Evidence Showed Beyond a Reasonable Doubt That Defendant Knew That the Person He Was Shooting Was a Police Officer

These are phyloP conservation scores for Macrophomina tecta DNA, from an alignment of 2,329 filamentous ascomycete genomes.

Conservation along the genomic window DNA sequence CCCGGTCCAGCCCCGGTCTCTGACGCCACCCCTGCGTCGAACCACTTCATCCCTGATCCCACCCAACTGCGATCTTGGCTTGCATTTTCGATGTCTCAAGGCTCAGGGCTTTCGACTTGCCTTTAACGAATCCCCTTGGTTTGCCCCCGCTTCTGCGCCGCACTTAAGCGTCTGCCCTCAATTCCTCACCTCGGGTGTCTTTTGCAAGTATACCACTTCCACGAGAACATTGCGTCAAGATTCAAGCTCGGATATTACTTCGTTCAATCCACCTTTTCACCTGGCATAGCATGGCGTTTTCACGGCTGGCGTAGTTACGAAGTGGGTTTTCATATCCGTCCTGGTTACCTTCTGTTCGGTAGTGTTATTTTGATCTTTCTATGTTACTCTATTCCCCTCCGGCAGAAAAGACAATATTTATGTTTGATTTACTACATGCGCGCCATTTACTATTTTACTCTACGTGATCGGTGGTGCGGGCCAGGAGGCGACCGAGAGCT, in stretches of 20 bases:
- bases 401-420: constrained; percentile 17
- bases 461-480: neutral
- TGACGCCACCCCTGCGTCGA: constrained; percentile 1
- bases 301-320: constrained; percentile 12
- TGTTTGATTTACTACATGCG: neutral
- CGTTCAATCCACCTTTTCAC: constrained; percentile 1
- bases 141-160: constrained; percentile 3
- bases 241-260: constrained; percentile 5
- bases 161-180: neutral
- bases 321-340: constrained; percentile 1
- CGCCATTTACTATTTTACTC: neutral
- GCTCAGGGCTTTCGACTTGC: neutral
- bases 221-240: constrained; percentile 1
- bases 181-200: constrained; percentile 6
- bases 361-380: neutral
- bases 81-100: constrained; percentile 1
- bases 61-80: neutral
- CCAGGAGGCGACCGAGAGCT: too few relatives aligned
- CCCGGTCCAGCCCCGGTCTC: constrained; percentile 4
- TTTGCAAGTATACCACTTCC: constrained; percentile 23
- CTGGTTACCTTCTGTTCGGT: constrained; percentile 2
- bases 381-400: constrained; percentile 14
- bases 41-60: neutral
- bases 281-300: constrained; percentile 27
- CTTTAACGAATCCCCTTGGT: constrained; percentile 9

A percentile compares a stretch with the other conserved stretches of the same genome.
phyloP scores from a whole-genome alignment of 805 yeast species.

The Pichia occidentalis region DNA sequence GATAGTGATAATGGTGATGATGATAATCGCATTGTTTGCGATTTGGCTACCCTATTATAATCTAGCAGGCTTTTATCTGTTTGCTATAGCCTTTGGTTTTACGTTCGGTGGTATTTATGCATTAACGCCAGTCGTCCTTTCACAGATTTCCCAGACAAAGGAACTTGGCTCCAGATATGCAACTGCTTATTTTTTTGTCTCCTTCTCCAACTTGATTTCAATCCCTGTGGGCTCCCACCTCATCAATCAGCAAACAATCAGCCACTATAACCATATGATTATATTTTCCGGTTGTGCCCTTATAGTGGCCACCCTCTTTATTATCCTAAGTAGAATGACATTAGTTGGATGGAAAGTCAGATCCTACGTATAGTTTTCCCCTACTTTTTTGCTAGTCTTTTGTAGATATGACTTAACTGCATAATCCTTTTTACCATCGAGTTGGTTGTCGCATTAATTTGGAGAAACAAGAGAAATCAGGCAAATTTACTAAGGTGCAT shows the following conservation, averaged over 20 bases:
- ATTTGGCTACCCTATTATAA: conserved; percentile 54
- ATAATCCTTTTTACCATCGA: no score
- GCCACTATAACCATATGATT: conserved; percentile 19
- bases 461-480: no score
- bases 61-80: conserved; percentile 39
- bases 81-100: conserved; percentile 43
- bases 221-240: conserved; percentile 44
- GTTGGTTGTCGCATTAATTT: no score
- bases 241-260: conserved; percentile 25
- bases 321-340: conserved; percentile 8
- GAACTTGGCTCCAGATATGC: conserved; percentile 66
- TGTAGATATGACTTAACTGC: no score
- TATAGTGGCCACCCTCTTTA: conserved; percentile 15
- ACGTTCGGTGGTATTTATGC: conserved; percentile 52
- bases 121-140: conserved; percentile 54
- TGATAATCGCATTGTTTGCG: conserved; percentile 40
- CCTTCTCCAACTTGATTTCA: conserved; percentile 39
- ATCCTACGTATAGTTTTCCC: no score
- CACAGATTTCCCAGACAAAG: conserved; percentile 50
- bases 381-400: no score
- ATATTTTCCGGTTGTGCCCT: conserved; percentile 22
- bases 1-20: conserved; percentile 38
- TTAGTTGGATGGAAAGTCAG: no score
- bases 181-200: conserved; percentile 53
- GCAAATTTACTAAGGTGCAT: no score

In People v. Pasch, 152 Ill. 2d 133, 604 N.E.2d 294, 178 Ill. Dec. 38 (1992) the defendant was convicted of murdering a plain clothes police officer. The defendant shot his landlord in his yard, and then took a woman hostage inside an apartment. He then shot the officer (who arrived in an unmarked car and never announced his office) from inside the apartment. The evidence showed that the defendant turned his head in the direction from which police sirens were coming before he ran inside the apartment, and that at least one squad car pulled up near the building he was in. The defendant told a police officer that he had shot two people, one of whom was a cop. The court noted that "logic also dictates that defendant knew or should have known that the police were informed of" the first shooting and "that it would just be a matter of minutes" before their arrival. Pasch, 152 Ill. 2d at 215. The court held that the evidence showed beyond a reasonable doubt that the defendant knew or should have known the decedent was a police officer.